Archive for the 'music law' Category


Why Radio & Music Industry Sucks Nowadays

Defining the Music Industry Crisis
Author: chris purifoy
April 21, 2009

“To every problem there is already a solution whether you know it or not.”
-Grenville Kleiser (1868-1953)

With this in mind, I would like to attempt to identify the main problems that have threatened to destroy the vision that was born on the streets of Tin Pan Alley. I urge readers to add to the list and help me begin this journey towards resolution.

11 of the issues that make up the current Music Industry Crisis.

1. Internet radio is the future yet providers can not sustain growth due to growing taxes on streaming music and a lack of clear revenue models.

2. 360 deals strain everything and everyone causing countless problems yet they are a necessary evil for struggling funding partners (Labels, publishers, Management, etc. . ).

3. Social networks and other web 2.0 outlets provide easy and personal access to fans yet the growing number of networks dilutes the overall message and dramatically increases the time spent marketing.

4. Apple has been an incredible innovator in the quest to a brighter music industry. We owe them a great debt. However, their unprecedented high market share in digital music sales mixed with their stubborn and controlling business models leave no bargaining room for funding partners (labels, publishers, etc..). Growth and innovation in this important industry sector (music retail) is therefore stifled without the ability for competitive trials. In addition, Apple’s 30% take on each track sold leaves little for the artists and song writers.

5. Physical Retail stores have lost the ability to turn a profit unless attached to a one stop business model (i.e Walmart, Hastings, Best Buy, etc.). As a result the true music pushers, independent music retail stores, are almost extinct.

6. Traditional radio, though still an important promotional front, has lost much of its glory to the on demand world of iPods, satellite radio, and Internet radio. It has therefore become increasingly more difficult to predict market trends without a standard radio format to follow. The result is a much higher risk/return ratio for funding partners (Labels, Publishers, etc..), which in turn limits the number of acts that ever see a major market entry.

7. The RIAA in an attempt to combat the growing number of music pirates, proclaimed war on piracy by means of civil suits with individual copyright infringers. Many average American citizens were made an example of with outrageous and bizarre settlements. The music industries’ minds were in the right place. They had intended to create the perception of risk for stealing music and in turn, change consumer thinking. In the end however, it only generated a false image of a “Greedy Recording Industry”. This wall between the consumer and the industry has instead furthered the cause for this viral pirating trend.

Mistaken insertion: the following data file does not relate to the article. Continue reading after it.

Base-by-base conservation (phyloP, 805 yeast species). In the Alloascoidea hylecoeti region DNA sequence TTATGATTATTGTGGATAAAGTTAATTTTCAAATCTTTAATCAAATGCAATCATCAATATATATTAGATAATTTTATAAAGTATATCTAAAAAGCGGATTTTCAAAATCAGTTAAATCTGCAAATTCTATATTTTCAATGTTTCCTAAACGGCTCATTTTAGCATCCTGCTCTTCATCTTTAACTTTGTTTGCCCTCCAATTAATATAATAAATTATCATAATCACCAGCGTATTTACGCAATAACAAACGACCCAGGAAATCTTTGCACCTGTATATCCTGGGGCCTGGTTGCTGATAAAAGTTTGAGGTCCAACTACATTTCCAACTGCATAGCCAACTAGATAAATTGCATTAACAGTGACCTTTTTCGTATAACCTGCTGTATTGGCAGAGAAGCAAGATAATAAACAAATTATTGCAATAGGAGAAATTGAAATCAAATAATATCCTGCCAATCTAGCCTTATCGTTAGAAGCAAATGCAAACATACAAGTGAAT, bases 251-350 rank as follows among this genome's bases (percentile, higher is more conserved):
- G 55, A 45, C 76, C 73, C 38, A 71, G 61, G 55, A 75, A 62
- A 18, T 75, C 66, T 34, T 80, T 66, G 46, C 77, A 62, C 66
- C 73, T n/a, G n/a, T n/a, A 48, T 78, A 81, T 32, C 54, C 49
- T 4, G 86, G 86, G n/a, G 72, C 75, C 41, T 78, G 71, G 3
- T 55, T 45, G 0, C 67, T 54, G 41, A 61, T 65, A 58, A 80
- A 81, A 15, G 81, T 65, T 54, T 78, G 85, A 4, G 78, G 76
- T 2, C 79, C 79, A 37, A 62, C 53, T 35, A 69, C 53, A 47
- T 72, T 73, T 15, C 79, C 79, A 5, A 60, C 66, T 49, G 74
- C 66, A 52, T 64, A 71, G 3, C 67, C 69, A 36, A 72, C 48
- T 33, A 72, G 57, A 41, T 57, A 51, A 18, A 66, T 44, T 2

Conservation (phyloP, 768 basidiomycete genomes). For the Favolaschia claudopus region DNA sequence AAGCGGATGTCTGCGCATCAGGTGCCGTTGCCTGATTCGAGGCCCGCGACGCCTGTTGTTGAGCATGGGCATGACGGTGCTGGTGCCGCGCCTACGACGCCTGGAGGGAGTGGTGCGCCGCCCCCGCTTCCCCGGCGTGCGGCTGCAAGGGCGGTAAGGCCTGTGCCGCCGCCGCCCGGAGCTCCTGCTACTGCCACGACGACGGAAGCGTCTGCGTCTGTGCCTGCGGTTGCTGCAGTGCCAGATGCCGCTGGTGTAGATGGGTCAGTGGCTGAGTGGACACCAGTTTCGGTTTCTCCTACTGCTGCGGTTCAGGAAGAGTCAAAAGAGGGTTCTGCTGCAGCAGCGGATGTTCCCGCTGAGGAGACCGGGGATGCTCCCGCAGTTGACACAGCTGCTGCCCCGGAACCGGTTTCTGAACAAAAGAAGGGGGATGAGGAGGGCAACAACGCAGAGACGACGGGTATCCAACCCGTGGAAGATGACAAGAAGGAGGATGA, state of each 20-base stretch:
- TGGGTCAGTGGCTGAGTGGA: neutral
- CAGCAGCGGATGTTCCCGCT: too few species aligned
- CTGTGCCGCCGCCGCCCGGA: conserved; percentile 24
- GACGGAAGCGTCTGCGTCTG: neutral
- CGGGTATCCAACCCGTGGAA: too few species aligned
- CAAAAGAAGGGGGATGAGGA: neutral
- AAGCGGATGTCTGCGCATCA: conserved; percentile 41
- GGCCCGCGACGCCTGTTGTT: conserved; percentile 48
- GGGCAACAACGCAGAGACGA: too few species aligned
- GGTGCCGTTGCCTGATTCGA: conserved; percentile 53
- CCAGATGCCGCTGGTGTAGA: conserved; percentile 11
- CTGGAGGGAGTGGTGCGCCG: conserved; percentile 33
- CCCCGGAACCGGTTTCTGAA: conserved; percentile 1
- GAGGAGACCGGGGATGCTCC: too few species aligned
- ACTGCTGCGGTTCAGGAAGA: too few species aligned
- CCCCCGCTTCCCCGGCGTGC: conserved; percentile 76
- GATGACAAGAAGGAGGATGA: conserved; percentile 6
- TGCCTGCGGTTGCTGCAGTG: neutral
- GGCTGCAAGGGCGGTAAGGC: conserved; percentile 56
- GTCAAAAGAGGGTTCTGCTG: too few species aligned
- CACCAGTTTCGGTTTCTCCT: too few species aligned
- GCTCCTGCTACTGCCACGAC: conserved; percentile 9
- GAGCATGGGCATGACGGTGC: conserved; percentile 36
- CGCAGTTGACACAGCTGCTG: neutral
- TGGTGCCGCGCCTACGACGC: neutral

8. Video and audio sharing networks act as a breeding ground for the spread of illegal music in the form of audio and videos. These new networks cut into the profits of funding partners (labels, publishers, etc.) yet act as a wonderful way for independent artists and major artists alike to receive viral promotion. In addition, simple mathematics states that all of the illegal media sharing portals can not be shut down. Lawsuits cost money, and the recording industry doesn’t have much. Instead, the industry goes after the major outlets one at a time. But for every 1 that is shut down, 7 more are built in its place. Let us just say that this fire is out of control.

9. And let us not forget, stealing music is still more convenient to the average consumer than buying music. In addition, the only way to fully shut down music piracy would be to turn on “Big Brother” and violate very important privacy privileges. Therefore, it can never truly be stopped as long as we live in a democratic society. The solution must lie in connotation and change. Though it may appear that the RIAA is doing more harm then good, they have it right. The battle ground is in the mind.

10. (Addition) The music industries, both production and business, are now intimately and infinitely tied to digital and to the Internet. The systems that govern digital music across the web are not yet fully realized by the core of the music Industry. A clear vision for the future of these newlyweds (music and Internet), has not yet been defined. The marriage is still rocky and working out its kinks. The solution can be found in the collective mind of the industry. To quote our motto, “We must unite to restore.”

11. (Addition & Invitation) The Live Scene

The first round of comments from the Linkedin music business network laid claims to a crisis within the live music scene. The live scene has been neglected by this article. I invite anyone who works in live sound to help me analyse this market niche for problems. Your collective wisdom will greatly aid me in future editions of this article as I seek to once and for all define the music industry crisis.


Did Frank Zappa Come Up File Sharing In 1983?

Coming from The Real Frank Zappa Book and discusses his response to “the home taping movement” and the attempt to get everyone to rebuy their old albums on CD by proposing a system where you could subscribe to whatever genre of music you wanted and get it delivered in batches. He first talks about how ridiculous it is to focus just on selling discs of music:


Then he talks about how to “embrace” home taping:

It is our proposal to take advantage of the POSITIVE ASPECTS of a NEGATIVE TREND afflicting the record industry today: HOME TAPING via cassette of material released on vinyl…. First of all, we must realize that the taping of albums is not motivated by ‘stinginess’ alone …. People today enjoy music more than ever before, and, they like to take it with them wherever they go. THEY CAN HEAR THE DIFFERENCE BETWEEN GOOD AUDIO AND BAD AUDIO . . . THEY CARE ABOUT THAT DIFFERENCE, AND THEY ARE WILLING TO GO TO SOME TROUBLE AND EXPENSE TO HAVE HIGH QUALITY ‘PORTABLE AUDIO’ TO USE AS ‘WALLPAPER FOR THEIR LIFESTYLE’.

So he makes the following suggestion: